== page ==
|YA-7F prototype in 1989|
|National origin||United States|
|First flight||November 1989|
|Primary user||United States Air Force|
|Developed from||A-7 Corsair II|
The Vought YA-7F "Strikefighter" was a prototype transonic attack aircraft based on the subsonic A-7 Corsair II. Two prototypes were converted from A-7Ds. The YA-7F was not ordered into production, its intended role being filled by the F-16 Fighting Falcon.
Design and development[edit | edit source]
In 1985, the USAF requested proposals for a fast strike aircraft because of concerns that A-10 Thunderbolt II was too slow for interdiction. The design called for a new engine, either the Pratt & Whitney F100-PW-220 or General Electric F110-GE 100. LTV responded with the YA-7F, a supersonic version of A-7 powered by an F100-PW-220 with 26,000 lbf (116 kN) thrust. To accommodate the new engine, the fuselage was lengthened about 4 ft (1.22 m). New fuselage sections were inserted in both the forward and aft fuselage - a 30 in (76 cm) section in front of the wing and an 18 in (46 cm) section behind the wing. The wing was strengthened and fitted with new augmented flaps, leading edge extensions and automatic maneuvering flaps. The vertical stabilizer height was increased about 10 in (25 cm), the unit horizontal tail was flipped from dihedral to anhedral, and control surfaces were flattened. Unsurprisingly, the end result resembled the supersonic F-8 Crusader from which the original subsonic A-7 was derived. Many of the vehicle systems and mission systems were heavily modified and upgraded with leading edge technology, including a Molecular Sieve Oxygen Generating System and better cockpit displays. Low Altitude Night Attack Systems, an improved HUD and many software enhancements for navigation and weapons delivery were planned and being designed concurrently by Vought Dallas. The new supersonic A-7 could accelerate with a 17,380 lb (7,880 kg) bomb load from 400 to 550 knots (1,020 km/h) in under 15 seconds and could sustain Mach 1.6 for longer times with the extra fuel. The YA-7F modifications allowed 7-g turn and burn capability that permitted high-speed sustained evasive maneuvers plus great improvements in high angle of attack performance. As a CAS/BAI platform to penetrate into enemy territory and return safely, the "Strikefighter" moniker was most fitting. Two A-7Ds were extensively modified, the first one flying on 29 November 1989, and breaking the sound barrier on its second flight. The second prototype flew on 3 April 1990. The project was canceled due to improved relations with former adversaries, lower defense budgets, and the Air National Guard, by then the principal US operator of the A-7, generally favoring the in-production F-16 Fighting Falcon.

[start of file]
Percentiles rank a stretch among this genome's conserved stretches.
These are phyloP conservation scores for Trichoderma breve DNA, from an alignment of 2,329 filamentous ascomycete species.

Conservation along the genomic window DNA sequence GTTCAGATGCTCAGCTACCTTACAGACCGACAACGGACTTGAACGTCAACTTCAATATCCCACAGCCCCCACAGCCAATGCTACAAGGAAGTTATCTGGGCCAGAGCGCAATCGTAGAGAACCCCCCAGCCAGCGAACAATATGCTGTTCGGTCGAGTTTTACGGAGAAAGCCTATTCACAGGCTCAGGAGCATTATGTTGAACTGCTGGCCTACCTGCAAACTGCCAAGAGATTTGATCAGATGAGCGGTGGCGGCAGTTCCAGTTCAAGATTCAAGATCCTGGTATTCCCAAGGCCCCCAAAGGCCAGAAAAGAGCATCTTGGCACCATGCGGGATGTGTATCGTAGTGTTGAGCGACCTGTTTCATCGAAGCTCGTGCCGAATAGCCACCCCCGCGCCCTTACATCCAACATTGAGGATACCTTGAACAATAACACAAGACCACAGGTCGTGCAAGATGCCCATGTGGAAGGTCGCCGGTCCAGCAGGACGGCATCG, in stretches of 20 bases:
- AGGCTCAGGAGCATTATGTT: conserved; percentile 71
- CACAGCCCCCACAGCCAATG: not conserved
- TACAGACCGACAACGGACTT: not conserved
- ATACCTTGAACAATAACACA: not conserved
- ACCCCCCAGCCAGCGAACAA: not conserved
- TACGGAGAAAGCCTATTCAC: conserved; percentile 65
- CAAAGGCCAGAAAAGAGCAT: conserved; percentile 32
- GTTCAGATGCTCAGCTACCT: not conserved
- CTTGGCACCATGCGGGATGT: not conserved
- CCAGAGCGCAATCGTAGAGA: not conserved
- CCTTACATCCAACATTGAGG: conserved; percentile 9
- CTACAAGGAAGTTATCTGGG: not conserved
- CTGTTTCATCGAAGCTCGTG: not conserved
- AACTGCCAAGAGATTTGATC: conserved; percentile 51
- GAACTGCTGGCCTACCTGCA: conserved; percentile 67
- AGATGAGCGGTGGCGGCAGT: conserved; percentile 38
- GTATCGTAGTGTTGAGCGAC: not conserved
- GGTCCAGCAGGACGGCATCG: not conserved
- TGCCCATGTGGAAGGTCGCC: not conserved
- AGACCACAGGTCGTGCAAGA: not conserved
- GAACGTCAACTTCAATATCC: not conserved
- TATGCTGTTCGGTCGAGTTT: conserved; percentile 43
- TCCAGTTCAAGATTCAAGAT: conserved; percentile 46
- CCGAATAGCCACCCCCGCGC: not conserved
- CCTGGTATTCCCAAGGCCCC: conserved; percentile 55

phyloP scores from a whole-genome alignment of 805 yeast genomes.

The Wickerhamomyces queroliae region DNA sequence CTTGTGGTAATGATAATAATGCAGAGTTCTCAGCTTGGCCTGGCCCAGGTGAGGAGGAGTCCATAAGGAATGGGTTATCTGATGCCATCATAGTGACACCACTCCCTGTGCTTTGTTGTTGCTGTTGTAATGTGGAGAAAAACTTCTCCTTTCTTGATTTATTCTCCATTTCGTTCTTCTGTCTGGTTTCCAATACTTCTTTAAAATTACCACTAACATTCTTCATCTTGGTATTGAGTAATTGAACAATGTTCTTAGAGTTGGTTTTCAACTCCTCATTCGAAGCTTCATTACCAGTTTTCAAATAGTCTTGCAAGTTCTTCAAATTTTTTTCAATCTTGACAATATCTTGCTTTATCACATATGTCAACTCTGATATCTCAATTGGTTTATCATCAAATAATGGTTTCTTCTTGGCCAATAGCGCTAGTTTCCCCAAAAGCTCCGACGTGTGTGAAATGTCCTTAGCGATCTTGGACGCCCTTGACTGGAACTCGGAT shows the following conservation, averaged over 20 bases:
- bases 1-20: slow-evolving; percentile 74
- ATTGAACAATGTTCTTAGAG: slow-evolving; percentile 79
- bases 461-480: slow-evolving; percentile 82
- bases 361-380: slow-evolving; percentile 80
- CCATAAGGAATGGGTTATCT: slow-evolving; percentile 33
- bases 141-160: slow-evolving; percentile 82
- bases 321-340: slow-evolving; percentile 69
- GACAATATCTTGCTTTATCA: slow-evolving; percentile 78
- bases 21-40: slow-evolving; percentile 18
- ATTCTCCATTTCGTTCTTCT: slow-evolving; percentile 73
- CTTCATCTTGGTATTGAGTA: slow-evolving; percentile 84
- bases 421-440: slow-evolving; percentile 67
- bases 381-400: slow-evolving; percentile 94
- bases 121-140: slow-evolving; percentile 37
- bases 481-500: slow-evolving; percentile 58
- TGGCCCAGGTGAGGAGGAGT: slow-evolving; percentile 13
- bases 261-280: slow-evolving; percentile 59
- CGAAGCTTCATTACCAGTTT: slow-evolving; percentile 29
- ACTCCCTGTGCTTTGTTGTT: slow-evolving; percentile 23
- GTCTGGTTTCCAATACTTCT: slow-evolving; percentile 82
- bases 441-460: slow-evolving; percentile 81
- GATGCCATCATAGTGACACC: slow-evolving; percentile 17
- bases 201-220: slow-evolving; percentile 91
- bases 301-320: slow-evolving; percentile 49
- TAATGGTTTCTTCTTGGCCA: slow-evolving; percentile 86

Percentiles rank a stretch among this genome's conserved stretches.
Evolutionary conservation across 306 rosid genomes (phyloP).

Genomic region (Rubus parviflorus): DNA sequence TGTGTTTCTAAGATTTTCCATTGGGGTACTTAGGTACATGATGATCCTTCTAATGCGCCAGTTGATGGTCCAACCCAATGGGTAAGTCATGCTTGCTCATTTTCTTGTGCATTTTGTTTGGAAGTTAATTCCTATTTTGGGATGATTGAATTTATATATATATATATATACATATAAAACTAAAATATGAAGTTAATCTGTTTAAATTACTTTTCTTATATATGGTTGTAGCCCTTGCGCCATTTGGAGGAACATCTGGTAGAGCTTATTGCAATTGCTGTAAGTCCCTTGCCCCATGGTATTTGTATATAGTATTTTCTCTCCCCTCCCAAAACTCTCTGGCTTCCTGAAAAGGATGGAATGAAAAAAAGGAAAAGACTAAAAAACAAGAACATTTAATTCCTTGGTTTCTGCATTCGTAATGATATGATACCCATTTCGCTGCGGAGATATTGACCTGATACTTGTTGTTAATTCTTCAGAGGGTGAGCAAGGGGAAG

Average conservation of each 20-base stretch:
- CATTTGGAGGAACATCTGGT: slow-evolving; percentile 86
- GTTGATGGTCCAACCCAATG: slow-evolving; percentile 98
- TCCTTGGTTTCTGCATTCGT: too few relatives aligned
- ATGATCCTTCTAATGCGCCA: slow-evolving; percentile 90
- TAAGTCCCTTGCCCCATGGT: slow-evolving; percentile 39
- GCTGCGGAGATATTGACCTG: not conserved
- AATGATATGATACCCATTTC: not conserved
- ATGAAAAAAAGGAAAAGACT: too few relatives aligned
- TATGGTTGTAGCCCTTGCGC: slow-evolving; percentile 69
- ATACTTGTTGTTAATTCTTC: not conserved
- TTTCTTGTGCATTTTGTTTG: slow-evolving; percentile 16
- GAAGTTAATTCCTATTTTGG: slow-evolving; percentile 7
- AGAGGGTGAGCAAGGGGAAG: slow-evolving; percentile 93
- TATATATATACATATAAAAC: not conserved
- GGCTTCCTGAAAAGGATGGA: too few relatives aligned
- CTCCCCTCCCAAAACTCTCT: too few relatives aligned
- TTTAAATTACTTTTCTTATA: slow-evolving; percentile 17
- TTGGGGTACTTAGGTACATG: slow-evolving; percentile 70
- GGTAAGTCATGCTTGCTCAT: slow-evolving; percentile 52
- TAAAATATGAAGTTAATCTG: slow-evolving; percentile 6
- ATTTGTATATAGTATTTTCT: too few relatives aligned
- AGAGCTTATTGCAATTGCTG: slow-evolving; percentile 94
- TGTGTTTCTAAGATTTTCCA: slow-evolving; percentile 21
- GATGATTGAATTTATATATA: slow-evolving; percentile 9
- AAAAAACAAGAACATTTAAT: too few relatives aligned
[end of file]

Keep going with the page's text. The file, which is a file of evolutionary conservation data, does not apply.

Variants[edit | edit source]
- YA-7F (A-7D Plus / A-7 Strikefighter)
- Stretched, supersonic version of A-7 powered by a Pratt & Whitney F100 turbofan, optimized for interdiction role, but cancelled after only two were built.
Operators[edit | edit source]
Aircraft on display[edit | edit source]
- 70-1039 - Hill Aerospace Museum, Hill AFB, Utah.
- 71-0344 - Air Force Flight Test Center Museum, Edwards AFB, California.
Specifications (YA-7F)[edit | edit source]
Data from Hill Aerospace Museum fact sheet
- Crew: One pilot
- Length: 50 ft 1⁄2 in (15.253 m)
- Wingspan: 38 ft 9 in (11.81 m)
- Height: 16 ft 11 in (5.16 m)
- Empty weight: 23,068 lb (10,463 kg)
- Max takeoff weight: 46,000 lb (20,865 kg)
- Powerplant: 1 × Pratt & Whitney F100-PW-220 turbofan dry, 26,000 lbf (120 kN) with afterburner
- Maximum speed: Mach 1.2
- Range: 2,302 mi (2,000 nmi; 3,705 km) maximum with four 300 gallon external tanks
- Service ceiling: 55,000 ft (16,764 m)
- Guns: 1× 20 mm (0.787 in) M61 Vulcan rotary cannon
- Hardpoints: external with a capacity of over 17,000 lb of ordnance,
See also[edit | edit source]
References[edit | edit source]
- NAVAIR 01-45AAA-1, A-7A/B Flight Manual. US Navy, 15 August 1973.
- NAVAIR 01-45AAE-1, A-7C/E Flight Manual. US Navy, 1 March 1973.
- Donald, David and Jon Lake, eds. Encyclopedia of World Military Aircraft. London: AIRtime Publishing, 1996. ISBN 1-880588-24-2.
- Dorr, Robert F. "A Plus for the Corsair". Air International, August 1987, Vol 33 No. 2. Bromley, UK:Fine Scroll. ISSN 0306-5634. pp. 61–65, 84—87, 93.
- Higham, Robin and Carol Williams. Flying Combat Aircraft of USAAF-USAF (Volume 2). Andrews AFB, Maryland: Air Force Historical Foundation, 1978. ISBN 0-8138-0375-6.
- Hobson, Chris. Vietnam Air Losses, USAF/USN/USMC, Fixed-Wing Aircraft Losses in Southeast Asia, 1961-1973. North Branch, Minnesota: Specialty Press, 2001. ISBN 1-85780-115-6.
- Swanborough, Gordon and Peter M. Bowers. United States Military Aircraft Since 1909. Washington, DC: Smithsonian Books, 1989. ISBN 0-87474-880-1.
- Swanborough, Gordon and Peter M. Bowers. United States Navy Aircraft Since 1911. London: Putnam, Second edition, 1976. ISBN 0-370-10054-9.
- Swanborough, Gordon and Peter M. Bowers. United States Navy Aircraft Since 1911. Annapolis, Maryland: Naval Institute Press, 1990. ISBN 0-87021-792-5.
- Wings of Eagles
[edit | edit source]
|Wikimedia Commons has media related to A-7 Corsair.|
- Vought Heritage YA-7F page
- YA-7F Prototype at Hill AFB Museum
- Joe Baugher's website on the Ling-Temco-Vought YA-7F Corsair II
|This page uses Creative Commons Licensed content from Wikipedia (view authors).|